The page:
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Unemployment has fallen to 6%, with most of the increase being accounted for by full-time jobs, according to the latest figures from the Office for National Statistics.
Between August and October there were 22.54 million people working full-time, 560,000 more than a year earlier. There were 8.25 million people working part-time, 28,000 more than a year earlier.
Comparing August to October 2014 with a year earlier, pay for employees in Great Britain increased by 1.4% including bonuses and by 1.6% excluding bonuses.
The figures show 77.9% of men and 68.1% of women aged from 16 to 64 were in work between August and October. These employment rates for men and women were higher than those for May to July 2014 and for a year earlier. The employment rate for men was lower than before the 2008/09 downturn, when it peaked at 79.1% in late 2007/early 2008. However, the employment rate for women was the joint highest since comparable records began in 1971.
Over the last year the number of employees working full-time has increased by 421,000 to reach 19.22 million and the number of employees working part-time has fallen by 20,000 to reach 6.81 million. The number of self-employed people working full-time increased by 160,000 to reach 3.25 million and the number of self-employed people working part-time increased by 79,000 to reach 1.28 million.
Professor Geraint Johnes, director at Lancaster University’s Work Foundation, said: “There is almost uniformly good news. The more detailed statistics suggest a continuing trend towards restoration of normality in the labour market. The number of employees in employment increased by 165,000, with a reduction of 29,000 in self-employment. Amongst those who are self-employed, the number working part-time fell by 34,000 while the number working full-time rose slightly. Meanwhile the total number of people working full-time increased by 166,000, and there was a reduction of 51,000 in the number working part-time. This is all reassuring news. We have expressed concern in recent months about the high levels of insecurity that remain in the labour market. While this is still a concern, the latest figures indicate that we are clearly moving in the right direction.”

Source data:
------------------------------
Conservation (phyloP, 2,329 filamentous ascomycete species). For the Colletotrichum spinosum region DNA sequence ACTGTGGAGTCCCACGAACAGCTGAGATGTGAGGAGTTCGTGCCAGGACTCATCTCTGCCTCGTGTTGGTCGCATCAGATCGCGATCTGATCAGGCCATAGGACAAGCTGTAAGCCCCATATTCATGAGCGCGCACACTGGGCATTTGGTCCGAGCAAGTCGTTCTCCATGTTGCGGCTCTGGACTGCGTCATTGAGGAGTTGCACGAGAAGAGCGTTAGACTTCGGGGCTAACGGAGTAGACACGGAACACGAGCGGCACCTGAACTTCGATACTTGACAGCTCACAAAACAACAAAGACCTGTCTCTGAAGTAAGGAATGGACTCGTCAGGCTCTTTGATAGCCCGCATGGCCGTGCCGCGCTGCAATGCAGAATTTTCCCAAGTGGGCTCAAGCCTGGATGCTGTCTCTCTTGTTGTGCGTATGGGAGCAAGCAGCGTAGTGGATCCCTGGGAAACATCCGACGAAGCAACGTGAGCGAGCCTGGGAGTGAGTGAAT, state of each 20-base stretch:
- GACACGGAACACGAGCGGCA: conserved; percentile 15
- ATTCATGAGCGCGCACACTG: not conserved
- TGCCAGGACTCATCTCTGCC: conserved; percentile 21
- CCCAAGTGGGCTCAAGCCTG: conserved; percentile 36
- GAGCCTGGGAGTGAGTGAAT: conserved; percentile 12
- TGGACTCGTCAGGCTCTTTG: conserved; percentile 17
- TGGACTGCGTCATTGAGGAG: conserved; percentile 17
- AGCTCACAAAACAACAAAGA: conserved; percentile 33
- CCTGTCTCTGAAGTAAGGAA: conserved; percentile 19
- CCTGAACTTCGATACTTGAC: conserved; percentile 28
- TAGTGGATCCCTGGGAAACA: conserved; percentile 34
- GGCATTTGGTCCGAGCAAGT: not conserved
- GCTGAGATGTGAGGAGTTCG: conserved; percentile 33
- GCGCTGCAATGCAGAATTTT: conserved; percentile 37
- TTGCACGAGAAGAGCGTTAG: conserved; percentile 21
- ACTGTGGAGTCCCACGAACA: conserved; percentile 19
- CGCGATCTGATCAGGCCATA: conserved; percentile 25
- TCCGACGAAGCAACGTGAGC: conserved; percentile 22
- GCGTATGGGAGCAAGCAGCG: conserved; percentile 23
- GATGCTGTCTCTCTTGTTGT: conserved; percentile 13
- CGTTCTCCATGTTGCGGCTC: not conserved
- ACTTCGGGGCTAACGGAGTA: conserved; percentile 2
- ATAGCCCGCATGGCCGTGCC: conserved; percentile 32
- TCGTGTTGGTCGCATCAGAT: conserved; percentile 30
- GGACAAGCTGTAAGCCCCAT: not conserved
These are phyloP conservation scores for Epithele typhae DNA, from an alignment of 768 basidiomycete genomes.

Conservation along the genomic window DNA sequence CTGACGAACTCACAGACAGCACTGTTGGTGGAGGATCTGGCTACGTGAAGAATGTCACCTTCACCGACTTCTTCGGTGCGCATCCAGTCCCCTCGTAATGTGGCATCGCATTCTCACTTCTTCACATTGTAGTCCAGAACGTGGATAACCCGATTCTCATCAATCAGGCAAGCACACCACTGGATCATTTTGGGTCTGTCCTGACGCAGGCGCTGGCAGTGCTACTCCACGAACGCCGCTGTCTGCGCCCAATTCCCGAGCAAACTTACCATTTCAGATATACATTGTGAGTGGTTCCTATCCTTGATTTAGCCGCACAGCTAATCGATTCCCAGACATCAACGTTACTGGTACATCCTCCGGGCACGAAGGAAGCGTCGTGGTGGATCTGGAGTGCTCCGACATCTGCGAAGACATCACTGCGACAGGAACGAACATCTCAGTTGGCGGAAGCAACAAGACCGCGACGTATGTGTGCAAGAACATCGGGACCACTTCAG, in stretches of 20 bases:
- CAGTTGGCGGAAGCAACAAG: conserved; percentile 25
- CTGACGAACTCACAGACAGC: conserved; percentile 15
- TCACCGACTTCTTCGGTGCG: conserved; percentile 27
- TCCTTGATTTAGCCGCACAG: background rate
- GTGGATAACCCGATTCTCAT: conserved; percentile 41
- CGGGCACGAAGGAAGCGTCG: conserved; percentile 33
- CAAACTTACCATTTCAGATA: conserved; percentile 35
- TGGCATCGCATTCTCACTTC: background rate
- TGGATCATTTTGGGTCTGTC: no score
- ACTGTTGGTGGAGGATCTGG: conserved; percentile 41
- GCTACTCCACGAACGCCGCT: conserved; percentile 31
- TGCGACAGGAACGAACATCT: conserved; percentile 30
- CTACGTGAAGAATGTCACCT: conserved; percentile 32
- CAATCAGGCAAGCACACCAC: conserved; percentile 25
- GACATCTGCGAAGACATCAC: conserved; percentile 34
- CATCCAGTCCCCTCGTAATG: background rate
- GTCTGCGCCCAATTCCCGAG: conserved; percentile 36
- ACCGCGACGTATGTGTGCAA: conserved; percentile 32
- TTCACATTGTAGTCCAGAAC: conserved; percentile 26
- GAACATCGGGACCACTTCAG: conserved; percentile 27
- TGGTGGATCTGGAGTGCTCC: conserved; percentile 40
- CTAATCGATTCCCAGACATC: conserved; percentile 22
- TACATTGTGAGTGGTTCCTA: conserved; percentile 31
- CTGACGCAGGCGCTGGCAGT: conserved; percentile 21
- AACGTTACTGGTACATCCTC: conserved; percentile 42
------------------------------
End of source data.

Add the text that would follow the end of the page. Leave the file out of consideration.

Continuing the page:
He said employment gains had been particularly pronounced in the utilities, transport and storage, and arts and recreation and regionally the North West was showing the strongest improvement, while employment had declined in London and the South East.
He added: “Arguably the most significant development this month has been the rise in the rate of growth of weekly earnings – up 1.8% on a year ago. This increase is now well above the rate of price inflation. The increase has been particularly marked in finance and business services (3.0%), with earnings in the construction industry also rising quickly (2.7%). The recovery in finance comes on the back of a steady increase over the last three months. In manufacturing, however, the rate of growth of earnings has moderated somewhat, reflecting muted growth in the production sector.”